What causes type 1 diabetes?
There’s been a global rise in type 1 diabetes for the past decades, and we don’t know why. The increase is exponential at 3% per year worldwide. On a country-to-country basis, the incidence is higher in northern Europe and Canada than in South America and Asia. We find the highest rates in Finland followed by Sardinia, but we also see high numbers in the Scandinavian countries and the UK.
We used to call type 1 diabetes early-onset diabetes, and we considered it a disease of childhood. However, we now estimate that fifty percent of type one diabetics get diagnosed as adults, so it’s far from it. While there’s a strong correlation between the rise in type 2 diabetes and the obesity epidemic, this is unlikely to link to type 1 diabetes. Finding the cause would go a long way in trying to stop the rising incidence of the disease. For some reason, there’s an autoimmune attack on the insulin-producing beta-cells of the pancreas. While we don’t have a leading theory, there’s a lot of speculation into how it happens.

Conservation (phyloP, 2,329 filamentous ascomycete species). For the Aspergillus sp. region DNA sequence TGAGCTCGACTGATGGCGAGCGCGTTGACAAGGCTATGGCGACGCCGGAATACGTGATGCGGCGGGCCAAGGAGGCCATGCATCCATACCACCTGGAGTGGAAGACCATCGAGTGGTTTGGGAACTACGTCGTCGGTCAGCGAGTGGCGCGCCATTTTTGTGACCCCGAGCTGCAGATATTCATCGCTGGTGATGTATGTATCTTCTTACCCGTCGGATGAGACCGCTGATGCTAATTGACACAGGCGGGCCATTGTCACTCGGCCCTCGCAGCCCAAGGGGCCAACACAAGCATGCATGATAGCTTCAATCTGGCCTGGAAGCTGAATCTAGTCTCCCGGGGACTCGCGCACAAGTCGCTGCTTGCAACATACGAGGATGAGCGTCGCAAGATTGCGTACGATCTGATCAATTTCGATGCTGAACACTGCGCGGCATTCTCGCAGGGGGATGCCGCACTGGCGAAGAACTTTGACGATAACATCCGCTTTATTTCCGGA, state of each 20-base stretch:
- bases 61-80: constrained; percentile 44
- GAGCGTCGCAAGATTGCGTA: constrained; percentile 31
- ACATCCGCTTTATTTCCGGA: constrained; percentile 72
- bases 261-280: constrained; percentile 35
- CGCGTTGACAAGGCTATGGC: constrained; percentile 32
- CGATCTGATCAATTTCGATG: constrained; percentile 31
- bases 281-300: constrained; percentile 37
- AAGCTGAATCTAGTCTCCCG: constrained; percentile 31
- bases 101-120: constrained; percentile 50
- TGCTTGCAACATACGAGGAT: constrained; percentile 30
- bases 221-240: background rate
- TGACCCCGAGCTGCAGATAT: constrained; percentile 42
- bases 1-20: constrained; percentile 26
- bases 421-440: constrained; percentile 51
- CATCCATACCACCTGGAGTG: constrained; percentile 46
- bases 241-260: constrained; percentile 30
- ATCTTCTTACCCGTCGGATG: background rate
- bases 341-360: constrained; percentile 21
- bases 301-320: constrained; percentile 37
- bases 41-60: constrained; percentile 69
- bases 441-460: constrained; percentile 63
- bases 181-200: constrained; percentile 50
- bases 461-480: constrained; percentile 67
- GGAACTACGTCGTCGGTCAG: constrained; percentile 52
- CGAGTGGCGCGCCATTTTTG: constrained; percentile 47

Seasonality is a factor in the diagnosis of type 1 diabetes. There’s a significant increase in incidence during the autumn and winter season. Nations further away from the equator are more likely to exhibit this seasonal variety, which implicates climate as a potential factor.
Low exposure to sunlight during the winter months reduces vitamin D levels. In turn, this decreases the inhibitory effect of vitamin D on T-lymphocytes. The immune system is also more stimulated by viral infections during the winter months. Both these things could lead to a higher autoimmune activity which is the cause of beta-cell destruction. One leading theory is that a virus triggers type 1 diabetes, such as the common cold or flu. Since it often manifests in the weeks following a viral infection, it’s a credible suspect.
Scientists have identified certain high-risk genotypes for type 1 diabetes. Most likely though, is that a combination of genetic susceptibility and environmental factors cause the disease. The higher incidence rate adds to the already stretched health care system in most countries. More research into what causes type 1 diabetes is clearly needed. If we could figure out the cause, we could identify people at high risk, with the possibility to prevent the onset of type 1 diabetes. We also need to continue investigating promising treatment approaches like immunotherapy and beta-cell or full islets of Langerhans transplantations.